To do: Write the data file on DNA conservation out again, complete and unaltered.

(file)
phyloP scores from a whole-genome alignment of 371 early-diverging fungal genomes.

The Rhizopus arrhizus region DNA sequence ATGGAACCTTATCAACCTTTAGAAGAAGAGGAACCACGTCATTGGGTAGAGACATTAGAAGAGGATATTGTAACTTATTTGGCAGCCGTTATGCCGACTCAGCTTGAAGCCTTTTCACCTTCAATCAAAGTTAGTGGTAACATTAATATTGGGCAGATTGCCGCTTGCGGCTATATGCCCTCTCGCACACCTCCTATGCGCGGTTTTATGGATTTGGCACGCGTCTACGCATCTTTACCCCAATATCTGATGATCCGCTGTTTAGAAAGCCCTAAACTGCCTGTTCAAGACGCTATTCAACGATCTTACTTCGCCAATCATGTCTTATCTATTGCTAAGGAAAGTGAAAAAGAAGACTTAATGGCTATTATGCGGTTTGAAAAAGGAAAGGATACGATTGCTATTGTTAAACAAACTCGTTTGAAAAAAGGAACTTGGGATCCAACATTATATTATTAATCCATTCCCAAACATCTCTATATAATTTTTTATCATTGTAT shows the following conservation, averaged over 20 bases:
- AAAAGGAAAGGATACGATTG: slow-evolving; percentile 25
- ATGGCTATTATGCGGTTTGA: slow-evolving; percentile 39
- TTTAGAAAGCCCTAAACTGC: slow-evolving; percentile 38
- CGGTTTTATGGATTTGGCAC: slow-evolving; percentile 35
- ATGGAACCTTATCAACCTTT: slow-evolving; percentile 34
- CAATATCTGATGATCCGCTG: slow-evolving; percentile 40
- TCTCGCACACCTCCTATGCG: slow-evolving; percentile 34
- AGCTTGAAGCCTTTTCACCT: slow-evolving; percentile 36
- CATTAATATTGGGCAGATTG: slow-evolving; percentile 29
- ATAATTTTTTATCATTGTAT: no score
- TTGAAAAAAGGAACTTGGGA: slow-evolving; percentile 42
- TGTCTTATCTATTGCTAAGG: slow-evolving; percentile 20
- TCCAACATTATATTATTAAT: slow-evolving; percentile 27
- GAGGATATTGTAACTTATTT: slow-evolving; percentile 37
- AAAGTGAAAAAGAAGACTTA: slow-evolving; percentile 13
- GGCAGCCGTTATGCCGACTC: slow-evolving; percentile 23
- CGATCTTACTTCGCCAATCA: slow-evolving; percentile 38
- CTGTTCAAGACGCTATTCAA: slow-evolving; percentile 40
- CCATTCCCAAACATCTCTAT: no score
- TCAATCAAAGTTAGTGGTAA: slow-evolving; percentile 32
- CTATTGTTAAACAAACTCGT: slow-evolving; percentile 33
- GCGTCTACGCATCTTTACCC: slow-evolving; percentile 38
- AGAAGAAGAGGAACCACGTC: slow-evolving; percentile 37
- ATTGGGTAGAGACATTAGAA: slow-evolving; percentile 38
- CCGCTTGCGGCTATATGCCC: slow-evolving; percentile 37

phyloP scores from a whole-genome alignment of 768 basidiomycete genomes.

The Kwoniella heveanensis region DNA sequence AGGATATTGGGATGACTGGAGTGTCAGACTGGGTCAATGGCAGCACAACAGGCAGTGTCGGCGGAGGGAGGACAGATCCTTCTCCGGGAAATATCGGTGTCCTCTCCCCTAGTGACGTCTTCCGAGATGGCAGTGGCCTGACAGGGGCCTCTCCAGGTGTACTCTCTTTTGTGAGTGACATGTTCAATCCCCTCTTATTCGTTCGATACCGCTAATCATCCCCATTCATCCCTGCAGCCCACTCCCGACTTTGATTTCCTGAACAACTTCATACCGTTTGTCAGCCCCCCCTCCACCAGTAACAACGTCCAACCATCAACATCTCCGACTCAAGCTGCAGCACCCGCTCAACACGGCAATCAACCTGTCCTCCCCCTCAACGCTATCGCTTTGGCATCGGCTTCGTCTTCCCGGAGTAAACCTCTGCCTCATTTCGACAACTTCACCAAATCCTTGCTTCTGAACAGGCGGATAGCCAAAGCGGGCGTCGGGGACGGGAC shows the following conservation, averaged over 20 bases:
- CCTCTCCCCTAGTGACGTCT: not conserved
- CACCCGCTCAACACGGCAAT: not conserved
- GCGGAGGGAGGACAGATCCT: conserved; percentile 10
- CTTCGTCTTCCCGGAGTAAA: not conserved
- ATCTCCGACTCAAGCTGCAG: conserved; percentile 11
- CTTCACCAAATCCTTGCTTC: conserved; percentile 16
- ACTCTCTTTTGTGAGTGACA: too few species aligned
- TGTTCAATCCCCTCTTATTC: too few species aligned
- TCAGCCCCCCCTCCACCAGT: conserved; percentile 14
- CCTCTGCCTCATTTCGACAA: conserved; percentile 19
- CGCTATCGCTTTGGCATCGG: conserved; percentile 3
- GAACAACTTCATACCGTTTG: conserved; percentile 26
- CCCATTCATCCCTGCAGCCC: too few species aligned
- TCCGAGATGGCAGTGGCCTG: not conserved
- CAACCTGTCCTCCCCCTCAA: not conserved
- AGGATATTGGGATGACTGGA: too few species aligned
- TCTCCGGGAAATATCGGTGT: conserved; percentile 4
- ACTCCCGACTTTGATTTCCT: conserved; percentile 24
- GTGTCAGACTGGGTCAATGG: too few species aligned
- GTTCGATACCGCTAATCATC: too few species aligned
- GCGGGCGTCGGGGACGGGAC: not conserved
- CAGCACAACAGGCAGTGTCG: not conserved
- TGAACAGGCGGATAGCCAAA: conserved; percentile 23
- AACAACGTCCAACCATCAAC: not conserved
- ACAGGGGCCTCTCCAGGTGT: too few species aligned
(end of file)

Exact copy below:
phyloP scores from a whole-genome alignment of 371 early-diverging fungal genomes.

The Rhizopus arrhizus region DNA sequence ATGGAACCTTATCAACCTTTAGAAGAAGAGGAACCACGTCATTGGGTAGAGACATTAGAAGAGGATATTGTAACTTATTTGGCAGCCGTTATGCCGACTCAGCTTGAAGCCTTTTCACCTTCAATCAAAGTTAGTGGTAACATTAATATTGGGCAGATTGCCGCTTGCGGCTATATGCCCTCTCGCACACCTCCTATGCGCGGTTTTATGGATTTGGCACGCGTCTACGCATCTTTACCCCAATATCTGATGATCCGCTGTTTAGAAAGCCCTAAACTGCCTGTTCAAGACGCTATTCAACGATCTTACTTCGCCAATCATGTCTTATCTATTGCTAAGGAAAGTGAAAAAGAAGACTTAATGGCTATTATGCGGTTTGAAAAAGGAAAGGATACGATTGCTATTGTTAAACAAACTCGTTTGAAAAAAGGAACTTGGGATCCAACATTATATTATTAATCCATTCCCAAACATCTCTATATAATTTTTTATCATTGTAT shows the following conservation, averaged over 20 bases:
- AAAAGGAAAGGATACGATTG: slow-evolving; percentile 25
- ATGGCTATTATGCGGTTTGA: slow-evolving; percentile 39
- TTTAGAAAGCCCTAAACTGC: slow-evolving; percentile 38
- CGGTTTTATGGATTTGGCAC: slow-evolving; percentile 35
- ATGGAACCTTATCAACCTTT: slow-evolving; percentile 34
- CAATATCTGATGATCCGCTG: slow-evolving; percentile 40
- TCTCGCACACCTCCTATGCG: slow-evolving; percentile 34
- AGCTTGAAGCCTTTTCACCT: slow-evolving; percentile 36
- CATTAATATTGGGCAGATTG: slow-evolving; percentile 29
- ATAATTTTTTATCATTGTAT: no score
- TTGAAAAAAGGAACTTGGGA: slow-evolving; percentile 42
- TGTCTTATCTATTGCTAAGG: slow-evolving; percentile 20
- TCCAACATTATATTATTAAT: slow-evolving; percentile 27
- GAGGATATTGTAACTTATTT: slow-evolving; percentile 37
- AAAGTGAAAAAGAAGACTTA: slow-evolving; percentile 13
- GGCAGCCGTTATGCCGACTC: slow-evolving; percentile 23
- CGATCTTACTTCGCCAATCA: slow-evolving; percentile 38
- CTGTTCAAGACGCTATTCAA: slow-evolving; percentile 40
- CCATTCCCAAACATCTCTAT: no score
- TCAATCAAAGTTAGTGGTAA: slow-evolving; percentile 32
- CTATTGTTAAACAAACTCGT: slow-evolving; percentile 33
- GCGTCTACGCATCTTTACCC: slow-evolving; percentile 38
- AGAAGAAGAGGAACCACGTC: slow-evolving; percentile 37
- ATTGGGTAGAGACATTAGAA: slow-evolving; percentile 38
- CCGCTTGCGGCTATATGCCC: slow-evolving; percentile 37

phyloP scores from a whole-genome alignment of 768 basidiomycete genomes.

The Kwoniella heveanensis region DNA sequence AGGATATTGGGATGACTGGAGTGTCAGACTGGGTCAATGGCAGCACAACAGGCAGTGTCGGCGGAGGGAGGACAGATCCTTCTCCGGGAAATATCGGTGTCCTCTCCCCTAGTGACGTCTTCCGAGATGGCAGTGGCCTGACAGGGGCCTCTCCAGGTGTACTCTCTTTTGTGAGTGACATGTTCAATCCCCTCTTATTCGTTCGATACCGCTAATCATCCCCATTCATCCCTGCAGCCCACTCCCGACTTTGATTTCCTGAACAACTTCATACCGTTTGTCAGCCCCCCCTCCACCAGTAACAACGTCCAACCATCAACATCTCCGACTCAAGCTGCAGCACCCGCTCAACACGGCAATCAACCTGTCCTCCCCCTCAACGCTATCGCTTTGGCATCGGCTTCGTCTTCCCGGAGTAAACCTCTGCCTCATTTCGACAACTTCACCAAATCCTTGCTTCTGAACAGGCGGATAGCCAAAGCGGGCGTCGGGGACGGGAC shows the following conservation, averaged over 20 bases:
- CCTCTCCCCTAGTGACGTCT: not conserved
- CACCCGCTCAACACGGCAAT: not conserved
- GCGGAGGGAGGACAGATCCT: conserved; percentile 10
- CTTCGTCTTCCCGGAGTAAA: not conserved
- ATCTCCGACTCAAGCTGCAG: conserved; percentile 11
- CTTCACCAAATCCTTGCTTC: conserved; percentile 16
- ACTCTCTTTTGTGAGTGACA: too few species aligned
- TGTTCAATCCCCTCTTATTC: too few species aligned
- TCAGCCCCCCCTCCACCAGT: conserved; percentile 14
- CCTCTGCCTCATTTCGACAA: conserved; percentile 19
- CGCTATCGCTTTGGCATCGG: conserved; percentile 3
- GAACAACTTCATACCGTTTG: conserved; percentile 26
- CCCATTCATCCCTGCAGCCC: too few species aligned
- TCCGAGATGGCAGTGGCCTG: not conserved
- CAACCTGTCCTCCCCCTCAA: not conserved
- AGGATATTGGGATGACTGGA: too few species aligned
- TCTCCGGGAAATATCGGTGT: conserved; percentile 4
- ACTCCCGACTTTGATTTCCT: conserved; percentile 24
- GTGTCAGACTGGGTCAATGG: too few species aligned
- GTTCGATACCGCTAATCATC: too few species aligned
- GCGGGCGTCGGGGACGGGAC: not conserved
- CAGCACAACAGGCAGTGTCG: not conserved
- TGAACAGGCGGATAGCCAAA: conserved; percentile 23
- AACAACGTCCAACCATCAAC: not conserved
- ACAGGGGCCTCTCCAGGTGT: too few species aligned